That is very important because Canadians have expectations that their government will have a balance when it comes to issues such as freedoms, our rights, and security. We believe Bill C-22 will deliver what Canadians want to see. In fact, it would be a fulfillment of a commitment made by the Prime Minister and the government that we would bring in a parliamentary oversight committee. Bill C-22 is all about that.

Motions for Papers September 28th, 2016

Mr. Speaker, I ask that all notices of motions for the production of papers be allowed to stand.

Questions Passed as Orders for Returns September 28th, 2016

Mr. Speaker, I ask that the remaining questions be allowed to stand.

Questions Passed as Orders for Returns September 28th, 2016

Mr. Speaker, if revised response to Question No. 258, originally tabled on September 19, could be made an order for return, this return would be tabled immediately.

An Act to establish the National Security and Intelligence Committee of Parliamentarians September 27th, 2016

Madam Speaker, the Liberal Party does support Bill C-22. We introduced the bill.

The member asked why I did not support a particular issue going to committee. Our standing committees have the potential to do phenomenal work. I have argued in the past and will argue into the future that committees are the backbone of Parliament. That is consistent with what our Prime Minister and many colleagues have said. The fine work that committees do is the backbone of Parliament going forward into the future.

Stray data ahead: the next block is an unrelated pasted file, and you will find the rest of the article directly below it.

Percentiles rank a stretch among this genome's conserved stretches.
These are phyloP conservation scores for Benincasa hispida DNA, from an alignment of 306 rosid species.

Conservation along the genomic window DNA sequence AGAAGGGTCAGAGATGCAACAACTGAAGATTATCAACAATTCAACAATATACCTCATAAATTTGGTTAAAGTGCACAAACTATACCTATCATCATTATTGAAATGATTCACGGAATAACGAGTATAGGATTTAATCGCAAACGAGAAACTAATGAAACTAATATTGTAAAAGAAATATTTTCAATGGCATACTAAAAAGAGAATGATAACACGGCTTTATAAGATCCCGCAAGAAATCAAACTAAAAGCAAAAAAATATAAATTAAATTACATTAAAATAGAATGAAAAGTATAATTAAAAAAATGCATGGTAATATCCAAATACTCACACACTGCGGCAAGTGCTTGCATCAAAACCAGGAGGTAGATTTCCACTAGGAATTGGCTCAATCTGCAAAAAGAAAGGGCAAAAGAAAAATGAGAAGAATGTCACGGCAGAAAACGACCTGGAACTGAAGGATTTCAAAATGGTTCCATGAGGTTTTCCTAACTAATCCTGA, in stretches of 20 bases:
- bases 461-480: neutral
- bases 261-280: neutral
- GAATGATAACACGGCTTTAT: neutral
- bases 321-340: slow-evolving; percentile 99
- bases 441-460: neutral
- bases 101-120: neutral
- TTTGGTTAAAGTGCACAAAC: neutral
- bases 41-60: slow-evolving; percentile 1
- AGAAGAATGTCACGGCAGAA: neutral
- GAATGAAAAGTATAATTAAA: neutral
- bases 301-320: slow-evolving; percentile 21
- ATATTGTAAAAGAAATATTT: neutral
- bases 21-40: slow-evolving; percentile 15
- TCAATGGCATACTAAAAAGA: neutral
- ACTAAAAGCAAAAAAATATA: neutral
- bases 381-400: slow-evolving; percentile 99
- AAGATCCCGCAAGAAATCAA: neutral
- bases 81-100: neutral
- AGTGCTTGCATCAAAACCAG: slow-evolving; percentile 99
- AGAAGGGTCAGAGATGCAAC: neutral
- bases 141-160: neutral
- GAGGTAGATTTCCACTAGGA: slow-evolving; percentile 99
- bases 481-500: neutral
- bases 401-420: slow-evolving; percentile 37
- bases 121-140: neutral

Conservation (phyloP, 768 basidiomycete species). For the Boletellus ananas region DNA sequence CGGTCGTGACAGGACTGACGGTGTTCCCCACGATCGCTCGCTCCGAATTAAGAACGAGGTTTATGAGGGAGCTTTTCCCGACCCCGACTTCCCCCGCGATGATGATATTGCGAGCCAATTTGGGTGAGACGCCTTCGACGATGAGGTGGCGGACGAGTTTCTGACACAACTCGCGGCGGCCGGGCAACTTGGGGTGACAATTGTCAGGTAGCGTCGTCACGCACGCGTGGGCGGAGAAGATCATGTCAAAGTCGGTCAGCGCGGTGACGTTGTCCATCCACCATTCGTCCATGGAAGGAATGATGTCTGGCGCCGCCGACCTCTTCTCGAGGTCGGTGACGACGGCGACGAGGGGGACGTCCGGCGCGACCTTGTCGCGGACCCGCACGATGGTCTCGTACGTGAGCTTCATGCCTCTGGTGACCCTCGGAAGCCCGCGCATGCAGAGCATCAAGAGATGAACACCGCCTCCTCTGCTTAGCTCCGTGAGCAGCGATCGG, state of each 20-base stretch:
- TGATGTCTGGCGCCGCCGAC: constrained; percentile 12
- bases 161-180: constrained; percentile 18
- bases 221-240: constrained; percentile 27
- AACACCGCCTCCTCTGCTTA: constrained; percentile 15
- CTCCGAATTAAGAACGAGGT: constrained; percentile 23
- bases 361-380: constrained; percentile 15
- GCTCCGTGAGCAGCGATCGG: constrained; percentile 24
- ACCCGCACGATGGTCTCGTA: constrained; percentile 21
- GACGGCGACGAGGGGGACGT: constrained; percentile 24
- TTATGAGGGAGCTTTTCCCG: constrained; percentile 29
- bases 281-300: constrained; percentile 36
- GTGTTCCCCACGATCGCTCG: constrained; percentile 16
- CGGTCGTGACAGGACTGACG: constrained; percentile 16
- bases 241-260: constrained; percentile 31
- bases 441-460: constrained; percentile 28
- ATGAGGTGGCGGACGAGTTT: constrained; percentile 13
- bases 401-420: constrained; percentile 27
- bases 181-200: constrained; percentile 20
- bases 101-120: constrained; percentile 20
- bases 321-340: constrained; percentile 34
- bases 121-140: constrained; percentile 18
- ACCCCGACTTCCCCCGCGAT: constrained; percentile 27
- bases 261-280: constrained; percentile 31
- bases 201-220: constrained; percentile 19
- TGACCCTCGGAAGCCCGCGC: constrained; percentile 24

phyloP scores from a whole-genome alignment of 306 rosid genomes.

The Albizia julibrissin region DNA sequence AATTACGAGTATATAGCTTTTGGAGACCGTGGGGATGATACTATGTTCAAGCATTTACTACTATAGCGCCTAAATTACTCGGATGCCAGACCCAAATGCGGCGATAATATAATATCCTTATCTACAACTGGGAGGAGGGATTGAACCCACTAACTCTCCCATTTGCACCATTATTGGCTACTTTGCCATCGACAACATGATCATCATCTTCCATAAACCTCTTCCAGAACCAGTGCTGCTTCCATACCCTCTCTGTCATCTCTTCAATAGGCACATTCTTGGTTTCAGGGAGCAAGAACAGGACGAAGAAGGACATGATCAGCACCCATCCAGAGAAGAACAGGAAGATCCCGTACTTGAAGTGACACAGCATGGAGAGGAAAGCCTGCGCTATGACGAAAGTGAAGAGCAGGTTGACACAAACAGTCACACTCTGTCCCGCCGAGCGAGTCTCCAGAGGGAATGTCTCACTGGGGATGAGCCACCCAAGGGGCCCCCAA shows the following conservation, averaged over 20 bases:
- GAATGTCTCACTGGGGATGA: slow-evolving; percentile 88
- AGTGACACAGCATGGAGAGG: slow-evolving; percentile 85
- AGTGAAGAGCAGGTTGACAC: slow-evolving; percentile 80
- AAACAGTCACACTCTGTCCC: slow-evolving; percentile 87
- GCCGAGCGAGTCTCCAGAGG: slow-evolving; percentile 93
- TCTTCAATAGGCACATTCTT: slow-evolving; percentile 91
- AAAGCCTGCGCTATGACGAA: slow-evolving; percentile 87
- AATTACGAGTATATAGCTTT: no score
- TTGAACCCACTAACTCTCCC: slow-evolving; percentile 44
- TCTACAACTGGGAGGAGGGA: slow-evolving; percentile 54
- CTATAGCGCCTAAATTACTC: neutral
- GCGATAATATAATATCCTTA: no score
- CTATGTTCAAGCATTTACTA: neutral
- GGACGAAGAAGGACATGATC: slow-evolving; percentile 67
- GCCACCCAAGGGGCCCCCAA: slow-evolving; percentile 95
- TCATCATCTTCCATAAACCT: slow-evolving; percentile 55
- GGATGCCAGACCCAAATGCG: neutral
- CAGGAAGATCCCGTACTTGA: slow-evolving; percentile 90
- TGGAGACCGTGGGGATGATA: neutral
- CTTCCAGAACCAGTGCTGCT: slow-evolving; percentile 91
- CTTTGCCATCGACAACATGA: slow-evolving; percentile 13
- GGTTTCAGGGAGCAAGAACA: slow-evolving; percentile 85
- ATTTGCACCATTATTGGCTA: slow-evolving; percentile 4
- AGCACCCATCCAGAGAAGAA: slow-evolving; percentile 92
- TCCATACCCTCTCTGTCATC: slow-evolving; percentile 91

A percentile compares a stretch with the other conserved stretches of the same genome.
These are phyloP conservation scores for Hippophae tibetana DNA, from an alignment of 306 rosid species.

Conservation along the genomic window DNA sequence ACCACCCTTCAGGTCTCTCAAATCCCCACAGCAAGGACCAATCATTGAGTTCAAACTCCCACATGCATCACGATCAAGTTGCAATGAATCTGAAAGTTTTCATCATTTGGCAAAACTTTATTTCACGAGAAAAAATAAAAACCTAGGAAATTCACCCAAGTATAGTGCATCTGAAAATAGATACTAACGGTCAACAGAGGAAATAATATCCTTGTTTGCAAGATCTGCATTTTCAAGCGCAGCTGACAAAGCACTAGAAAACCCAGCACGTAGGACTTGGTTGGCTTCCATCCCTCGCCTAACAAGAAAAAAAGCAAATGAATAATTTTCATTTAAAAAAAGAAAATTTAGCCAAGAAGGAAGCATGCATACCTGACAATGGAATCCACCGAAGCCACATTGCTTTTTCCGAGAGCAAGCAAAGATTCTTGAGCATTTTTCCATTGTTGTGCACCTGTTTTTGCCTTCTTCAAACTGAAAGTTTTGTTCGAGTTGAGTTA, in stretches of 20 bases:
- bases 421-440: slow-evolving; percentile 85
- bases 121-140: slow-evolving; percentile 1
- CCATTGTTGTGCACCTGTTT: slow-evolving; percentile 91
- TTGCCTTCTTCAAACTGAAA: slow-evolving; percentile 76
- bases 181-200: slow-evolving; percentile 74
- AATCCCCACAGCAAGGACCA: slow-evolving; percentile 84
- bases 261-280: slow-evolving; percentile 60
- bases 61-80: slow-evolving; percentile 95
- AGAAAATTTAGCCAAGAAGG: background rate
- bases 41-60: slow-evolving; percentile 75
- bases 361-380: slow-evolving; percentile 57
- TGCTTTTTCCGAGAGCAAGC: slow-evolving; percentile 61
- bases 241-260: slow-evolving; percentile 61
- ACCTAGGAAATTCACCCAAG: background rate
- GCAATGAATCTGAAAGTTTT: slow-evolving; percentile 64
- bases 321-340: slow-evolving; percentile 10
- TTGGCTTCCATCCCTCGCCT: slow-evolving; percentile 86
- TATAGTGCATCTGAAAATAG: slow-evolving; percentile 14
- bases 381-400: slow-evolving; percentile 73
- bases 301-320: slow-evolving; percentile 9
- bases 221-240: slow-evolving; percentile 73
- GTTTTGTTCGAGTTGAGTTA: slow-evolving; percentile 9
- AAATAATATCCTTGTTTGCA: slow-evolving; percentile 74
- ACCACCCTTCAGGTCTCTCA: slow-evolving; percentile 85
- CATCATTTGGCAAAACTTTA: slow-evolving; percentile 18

We can refer virtually endless issues to committees, but today we are debating Bill C-22, a balance of rights and freedoms with the issue of security for all Canadians. If we continue to work in a co-operative way and have the bill go to committee, we could ultimately have one of the greatest parliamentary oversight committees possible.

An Act to establish the National Security and Intelligence Committee of Parliamentarians September 27th, 2016

Madam Speaker, if we could put aside some of the partisan stuff that has been said today—and I have been accused of saying partisan things at times too—and look at what is being proposed, we would find it is good, sound legislation. If we get the co-operation of the opposition, or if we work together on it, I would argue we could have some of the best legislation in the world dealing with parliamentary oversight. We could—

An Act to establish the National Security and Intelligence Committee of Parliamentarians September 27th, 2016